So, the digital image has one up on the film image, general sharpness and detail.DynamicRangeis a washout. So how about color fidelity? The A200, shot in RAW with properly set white balance will show a slight divergence from the real world colors. This can be corrected in Lightroom or ACR with a camera profile, but it will never match real life exactly. The Vectis will produce the colors that the film stock creates. If it were slide film, it simply would not match the real world at all; you get what the film gives you. Negative film is a slightly different matter.
But when is the last time you saw the “real” colors produced from negative film stock? The orange mask of the film makes that equation a bit crazy. If you scan your own film, you can take care to correct completely for the orange mask, and upon inversion, get the colors produced by the film stock… which again strays from reality quite a bit. And if you send your film off to a lab, the odds are it gets scanned in a Fuji Frontier machine and color corrections are done by the machine automatically, deviating even more from what the film captured.
What about darkroom prints then? Well, color printing requires the use of filter packs to correct for the orange mask and color balance. Then you are at the mercy of the printer, of if doing it yourself, your own eyes. Color fidelity is a joke of a metric anyways. Choosing a film is like choosing your paints, it defines the appearance of the image. Much the same as your camera picture settings or camera profile in Lightroom, or hell, what presets you apply.
The advantage goes to digital right, well not so fast. There are more variables to consider. While the digital image may be shaper in general, the grid array of the sensor leads to jagged edges in the image, due to the pixel structure. This is corrected with anti-aliasing. This decreases the overall sharpness, yet it still tends to be sharper than most film images and it does not eliminate the appearance of jaggies at large print sizes. Film handles this much more organically with the film grains, which are random, and the dye clouds, which tend to blur together.
In general we are looking at two different media for the same art style.
“Digital is Superior to Film”
First see above. It’s a wash at the same sensor size in general. So, let’s look at 35mm 135 format film vs a Full Frame sensor. At 4000 DPI, a film scan yields approximately 24.1 megapixels. Some modern Full Frame cameras exceed that in 2012, others fall short. This also discounts film quality, some stock will be better than others; Fuji Velvia scanned is pretty damn close to being equivalent to 22 megapixels, other films fall short of that.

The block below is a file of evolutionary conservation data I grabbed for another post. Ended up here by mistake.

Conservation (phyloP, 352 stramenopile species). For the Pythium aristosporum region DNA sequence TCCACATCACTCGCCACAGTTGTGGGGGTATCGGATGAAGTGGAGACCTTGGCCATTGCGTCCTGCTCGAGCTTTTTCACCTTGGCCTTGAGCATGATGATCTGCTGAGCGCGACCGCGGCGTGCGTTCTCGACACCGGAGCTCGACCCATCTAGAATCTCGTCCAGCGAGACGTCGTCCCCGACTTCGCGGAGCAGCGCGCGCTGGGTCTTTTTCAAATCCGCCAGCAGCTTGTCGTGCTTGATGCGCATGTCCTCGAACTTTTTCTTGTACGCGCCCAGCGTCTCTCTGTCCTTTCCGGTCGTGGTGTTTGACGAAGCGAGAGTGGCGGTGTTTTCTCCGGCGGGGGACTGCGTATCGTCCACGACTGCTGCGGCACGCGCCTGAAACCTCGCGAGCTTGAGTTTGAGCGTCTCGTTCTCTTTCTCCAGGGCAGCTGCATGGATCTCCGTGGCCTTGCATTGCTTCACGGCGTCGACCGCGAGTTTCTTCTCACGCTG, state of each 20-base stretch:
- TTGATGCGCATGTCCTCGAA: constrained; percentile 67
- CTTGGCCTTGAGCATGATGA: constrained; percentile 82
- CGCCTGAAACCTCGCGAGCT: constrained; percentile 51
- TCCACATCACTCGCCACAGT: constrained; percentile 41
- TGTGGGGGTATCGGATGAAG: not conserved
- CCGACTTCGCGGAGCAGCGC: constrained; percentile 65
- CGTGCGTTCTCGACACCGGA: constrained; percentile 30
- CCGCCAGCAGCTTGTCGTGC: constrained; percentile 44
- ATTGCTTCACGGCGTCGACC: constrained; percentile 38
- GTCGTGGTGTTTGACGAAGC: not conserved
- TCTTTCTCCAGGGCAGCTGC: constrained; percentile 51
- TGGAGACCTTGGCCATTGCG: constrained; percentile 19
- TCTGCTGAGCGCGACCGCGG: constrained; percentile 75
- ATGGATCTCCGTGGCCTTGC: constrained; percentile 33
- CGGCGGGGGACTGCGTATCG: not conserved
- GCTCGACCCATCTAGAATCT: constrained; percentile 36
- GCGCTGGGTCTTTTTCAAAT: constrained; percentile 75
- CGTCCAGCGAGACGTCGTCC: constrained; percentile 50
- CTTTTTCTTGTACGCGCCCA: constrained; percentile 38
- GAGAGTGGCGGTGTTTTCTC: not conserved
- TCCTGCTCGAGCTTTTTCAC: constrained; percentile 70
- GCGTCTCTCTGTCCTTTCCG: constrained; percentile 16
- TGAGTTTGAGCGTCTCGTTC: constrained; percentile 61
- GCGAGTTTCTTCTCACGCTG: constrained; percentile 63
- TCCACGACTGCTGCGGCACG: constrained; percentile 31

So, Digital is now in the driver’s seat with resolution and resolving power. So it’s a win right? Not really. Remember the megapixel wars? How many pixels do you really need? Velvia in 135 format can make wall sized prints that look good if so desired, just as good as a 30+ megapixel full frame camera to be honest. Digital still has pixelization and jagged edges at large sizes.
But we can always step up in film format. Medium format anyone? The modern Digital medium format cameras utilize the 645 format (4.5 cm x 6 cm). Phase One has a back that does 80 Megapixels! Scanning a 645 negative on the no longer available Nikon 9000 can render a 645 frame at just less than 67 Megapixels so win for digital right? Yes and no. Film can always be shot in an 8×10 camera, which at 2400 DPI (under the possibility of over-resolving most films) can yield 460 megapixels. Just saying.
And if you print film opically, the discussion of megapixels is moot anyways.
Another film advantage over digital is in the area of highlights and shadows. Film’s response to light is logarithmic, as it’s a chemical function, digital on the other hand has a linear light response, because it’s well… digital. This means on two, otherwise equal shots, as demonstrated in the APS battle earlier, film will have less blown highlights and more recoverable shadow detail than digital. Day in and day out. Sure, if you are scanning, you will have to use multiple scanner exposures, and merge the image to retain all the shadow and highlight detail, but you can. You have to bracket images and merge an HDR to do the same in digital. The point is, film handles light much more gracefully.
Either way, it is still a draw betwixt digital and film.
Anyways, that’s enough for today. I have a second part to this coming up as well, with more comments that royally piss me off.